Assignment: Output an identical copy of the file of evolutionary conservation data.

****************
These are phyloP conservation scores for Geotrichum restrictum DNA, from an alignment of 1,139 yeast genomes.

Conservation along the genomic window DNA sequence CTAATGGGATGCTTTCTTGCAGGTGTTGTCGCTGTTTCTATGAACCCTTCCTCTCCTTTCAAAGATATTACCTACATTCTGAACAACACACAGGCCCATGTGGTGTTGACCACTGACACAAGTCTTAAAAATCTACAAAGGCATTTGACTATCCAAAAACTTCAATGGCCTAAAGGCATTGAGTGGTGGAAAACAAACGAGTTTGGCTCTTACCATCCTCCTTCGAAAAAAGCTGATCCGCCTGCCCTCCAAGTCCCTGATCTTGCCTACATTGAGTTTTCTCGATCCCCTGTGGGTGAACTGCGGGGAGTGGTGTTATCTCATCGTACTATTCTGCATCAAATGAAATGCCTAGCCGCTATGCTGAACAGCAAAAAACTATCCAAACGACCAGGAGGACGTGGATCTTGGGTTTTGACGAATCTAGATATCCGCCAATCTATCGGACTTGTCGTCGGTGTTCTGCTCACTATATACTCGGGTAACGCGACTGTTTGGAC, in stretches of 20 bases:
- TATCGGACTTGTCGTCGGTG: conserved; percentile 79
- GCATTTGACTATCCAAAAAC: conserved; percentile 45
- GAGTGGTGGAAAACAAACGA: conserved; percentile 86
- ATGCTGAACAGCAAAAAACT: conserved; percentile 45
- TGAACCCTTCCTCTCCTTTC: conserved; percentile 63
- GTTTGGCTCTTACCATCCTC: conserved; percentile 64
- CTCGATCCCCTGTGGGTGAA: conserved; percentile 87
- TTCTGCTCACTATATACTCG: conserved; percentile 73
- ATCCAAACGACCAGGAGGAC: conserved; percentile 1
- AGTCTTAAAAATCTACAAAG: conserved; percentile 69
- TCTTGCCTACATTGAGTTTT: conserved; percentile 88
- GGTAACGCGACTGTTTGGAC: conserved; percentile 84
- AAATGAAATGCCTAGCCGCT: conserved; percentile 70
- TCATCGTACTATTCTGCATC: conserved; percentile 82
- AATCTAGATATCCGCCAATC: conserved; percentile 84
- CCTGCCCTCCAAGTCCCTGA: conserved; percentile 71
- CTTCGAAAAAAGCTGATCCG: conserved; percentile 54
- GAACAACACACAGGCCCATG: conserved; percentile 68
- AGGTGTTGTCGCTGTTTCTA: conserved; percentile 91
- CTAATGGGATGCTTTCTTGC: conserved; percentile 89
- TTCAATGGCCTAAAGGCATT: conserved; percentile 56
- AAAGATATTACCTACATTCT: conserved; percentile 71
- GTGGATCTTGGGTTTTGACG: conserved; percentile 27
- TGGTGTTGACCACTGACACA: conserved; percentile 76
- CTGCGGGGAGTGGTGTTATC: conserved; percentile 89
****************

These are phyloP conservation scores for Geotrichum restrictum DNA, from an alignment of 1,139 yeast genomes.

Conservation along the genomic window DNA sequence CTAATGGGATGCTTTCTTGCAGGTGTTGTCGCTGTTTCTATGAACCCTTCCTCTCCTTTCAAAGATATTACCTACATTCTGAACAACACACAGGCCCATGTGGTGTTGACCACTGACACAAGTCTTAAAAATCTACAAAGGCATTTGACTATCCAAAAACTTCAATGGCCTAAAGGCATTGAGTGGTGGAAAACAAACGAGTTTGGCTCTTACCATCCTCCTTCGAAAAAAGCTGATCCGCCTGCCCTCCAAGTCCCTGATCTTGCCTACATTGAGTTTTCTCGATCCCCTGTGGGTGAACTGCGGGGAGTGGTGTTATCTCATCGTACTATTCTGCATCAAATGAAATGCCTAGCCGCTATGCTGAACAGCAAAAAACTATCCAAACGACCAGGAGGACGTGGATCTTGGGTTTTGACGAATCTAGATATCCGCCAATCTATCGGACTTGTCGTCGGTGTTCTGCTCACTATATACTCGGGTAACGCGACTGTTTGGAC, in stretches of 20 bases:
- TATCGGACTTGTCGTCGGTG: conserved; percentile 79
- GCATTTGACTATCCAAAAAC: conserved; percentile 45
- GAGTGGTGGAAAACAAACGA: conserved; percentile 86
- ATGCTGAACAGCAAAAAACT: conserved; percentile 45
- TGAACCCTTCCTCTCCTTTC: conserved; percentile 63
- GTTTGGCTCTTACCATCCTC: conserved; percentile 64
- CTCGATCCCCTGTGGGTGAA: conserved; percentile 87
- TTCTGCTCACTATATACTCG: conserved; percentile 73
- ATCCAAACGACCAGGAGGAC: conserved; percentile 1
- AGTCTTAAAAATCTACAAAG: conserved; percentile 69
- TCTTGCCTACATTGAGTTTT: conserved; percentile 88
- GGTAACGCGACTGTTTGGAC: conserved; percentile 84
- AAATGAAATGCCTAGCCGCT: conserved; percentile 70
- TCATCGTACTATTCTGCATC: conserved; percentile 82
- AATCTAGATATCCGCCAATC: conserved; percentile 84
- CCTGCCCTCCAAGTCCCTGA: conserved; percentile 71
- CTTCGAAAAAAGCTGATCCG: conserved; percentile 54
- GAACAACACACAGGCCCATG: conserved; percentile 68
- AGGTGTTGTCGCTGTTTCTA: conserved; percentile 91
- CTAATGGGATGCTTTCTTGC: conserved; percentile 89
- TTCAATGGCCTAAAGGCATT: conserved; percentile 56
- AAAGATATTACCTACATTCT: conserved; percentile 71
- GTGGATCTTGGGTTTTGACG: conserved; percentile 27
- TGGTGTTGACCACTGACACA: conserved; percentile 76
- CTGCGGGGAGTGGTGTTATC: conserved; percentile 89